COPENHAGEN (Reuters) - The global economic downturn could cut greenhouse gas emissions by as much as 50 percent, a scientist said on Thursday at the Congress on Climate Change.
Terry Barker, director of the Center for Climate Change Mitigation Research at Cambridge University, said the recession could cause a reduction in carbon emissions by 2012 bigger than the estimated 35 percent cut in the 1929-1932 Great Depression.
“My top-of-the-head prediction is it would go down as much as 40 to 50 percent at worst but that remains to be seen,” Barker said.
“At the moment the signs are very bad as to when we’re going to get out of this depression. I’m very pessimistic about global GDP, but I suppose you could say I’m very optimistic that carbon emissions are going to come down,” he said.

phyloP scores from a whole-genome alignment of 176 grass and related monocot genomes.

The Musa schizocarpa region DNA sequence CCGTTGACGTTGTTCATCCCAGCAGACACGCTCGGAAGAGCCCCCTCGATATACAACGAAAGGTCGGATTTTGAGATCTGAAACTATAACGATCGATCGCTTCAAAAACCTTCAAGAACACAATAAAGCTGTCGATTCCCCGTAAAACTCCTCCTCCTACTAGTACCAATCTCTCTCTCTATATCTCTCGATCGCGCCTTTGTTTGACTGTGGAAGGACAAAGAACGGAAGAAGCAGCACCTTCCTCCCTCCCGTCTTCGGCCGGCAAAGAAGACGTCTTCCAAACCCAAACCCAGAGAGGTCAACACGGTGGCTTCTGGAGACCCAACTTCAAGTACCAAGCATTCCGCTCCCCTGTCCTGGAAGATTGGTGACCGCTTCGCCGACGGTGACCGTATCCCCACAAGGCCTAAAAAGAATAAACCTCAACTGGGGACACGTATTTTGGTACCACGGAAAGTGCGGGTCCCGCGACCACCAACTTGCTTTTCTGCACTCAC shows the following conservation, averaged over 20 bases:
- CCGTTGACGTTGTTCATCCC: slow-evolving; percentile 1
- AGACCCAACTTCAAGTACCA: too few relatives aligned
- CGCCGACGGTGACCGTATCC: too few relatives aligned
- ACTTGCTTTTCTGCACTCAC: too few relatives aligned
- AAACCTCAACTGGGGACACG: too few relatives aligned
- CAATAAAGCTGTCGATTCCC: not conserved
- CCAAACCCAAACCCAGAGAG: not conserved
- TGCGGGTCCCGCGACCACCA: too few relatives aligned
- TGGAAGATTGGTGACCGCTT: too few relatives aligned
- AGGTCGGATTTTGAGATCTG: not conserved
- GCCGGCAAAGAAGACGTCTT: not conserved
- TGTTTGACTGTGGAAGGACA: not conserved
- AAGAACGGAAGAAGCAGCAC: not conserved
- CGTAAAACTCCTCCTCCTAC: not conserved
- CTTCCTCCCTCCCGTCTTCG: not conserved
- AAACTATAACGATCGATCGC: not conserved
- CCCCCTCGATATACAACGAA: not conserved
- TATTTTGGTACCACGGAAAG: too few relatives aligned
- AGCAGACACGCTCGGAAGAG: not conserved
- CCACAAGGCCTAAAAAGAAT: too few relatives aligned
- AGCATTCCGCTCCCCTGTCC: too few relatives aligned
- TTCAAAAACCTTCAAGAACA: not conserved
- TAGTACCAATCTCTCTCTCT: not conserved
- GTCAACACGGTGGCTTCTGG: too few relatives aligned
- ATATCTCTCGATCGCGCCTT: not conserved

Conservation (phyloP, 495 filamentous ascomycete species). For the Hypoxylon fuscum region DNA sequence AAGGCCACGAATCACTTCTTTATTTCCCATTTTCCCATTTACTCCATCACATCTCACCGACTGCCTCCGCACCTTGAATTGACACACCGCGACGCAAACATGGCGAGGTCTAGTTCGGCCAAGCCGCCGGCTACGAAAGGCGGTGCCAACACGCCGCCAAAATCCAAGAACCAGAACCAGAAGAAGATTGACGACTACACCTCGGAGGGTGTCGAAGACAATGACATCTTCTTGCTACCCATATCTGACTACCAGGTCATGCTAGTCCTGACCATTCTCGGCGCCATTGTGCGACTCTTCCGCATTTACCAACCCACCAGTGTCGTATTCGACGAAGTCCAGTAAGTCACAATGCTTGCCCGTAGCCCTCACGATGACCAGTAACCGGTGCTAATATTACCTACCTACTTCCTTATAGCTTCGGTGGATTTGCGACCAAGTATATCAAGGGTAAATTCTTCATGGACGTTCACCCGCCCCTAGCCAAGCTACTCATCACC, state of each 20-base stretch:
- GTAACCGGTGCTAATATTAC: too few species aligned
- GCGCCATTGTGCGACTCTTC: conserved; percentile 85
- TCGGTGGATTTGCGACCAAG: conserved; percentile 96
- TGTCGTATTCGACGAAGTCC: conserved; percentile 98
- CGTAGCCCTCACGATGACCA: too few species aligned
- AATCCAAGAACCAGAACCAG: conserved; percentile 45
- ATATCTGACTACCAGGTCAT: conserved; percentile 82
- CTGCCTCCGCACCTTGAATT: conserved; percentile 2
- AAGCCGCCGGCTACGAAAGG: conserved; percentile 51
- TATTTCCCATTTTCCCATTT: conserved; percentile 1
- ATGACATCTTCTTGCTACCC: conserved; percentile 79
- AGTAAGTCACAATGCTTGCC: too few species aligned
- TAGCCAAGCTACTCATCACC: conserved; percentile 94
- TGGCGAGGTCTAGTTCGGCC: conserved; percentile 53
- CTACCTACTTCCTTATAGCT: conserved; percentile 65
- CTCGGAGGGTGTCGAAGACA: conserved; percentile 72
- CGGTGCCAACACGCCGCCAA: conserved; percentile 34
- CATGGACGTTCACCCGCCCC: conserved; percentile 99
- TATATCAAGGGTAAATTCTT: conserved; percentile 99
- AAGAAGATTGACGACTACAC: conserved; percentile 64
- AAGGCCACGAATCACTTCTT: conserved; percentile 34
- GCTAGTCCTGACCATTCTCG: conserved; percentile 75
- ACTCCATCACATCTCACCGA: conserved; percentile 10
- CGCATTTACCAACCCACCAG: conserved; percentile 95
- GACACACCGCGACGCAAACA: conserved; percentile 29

Barker said he already saw signs of sharp falls in electricity production in China, but needed more data from the industrialized world before he could make a more confident prediction.
In the meantime, he urged governments to use the opportunity to stimulate their economies by investing in green energy.
“If all G20 countries adopted a Green New Deal, the world economy could be greatly strengthened, especially the sectors producing low-carbon technologies,” he said.
“As we get to more stringent carbon reduction targets macroeconomic costs go down, not up,” Barker added. “We would see increased benefits through innovation and distribution of low carbon technologies and increased revenues from taxes.”
Editing by Andrew Roche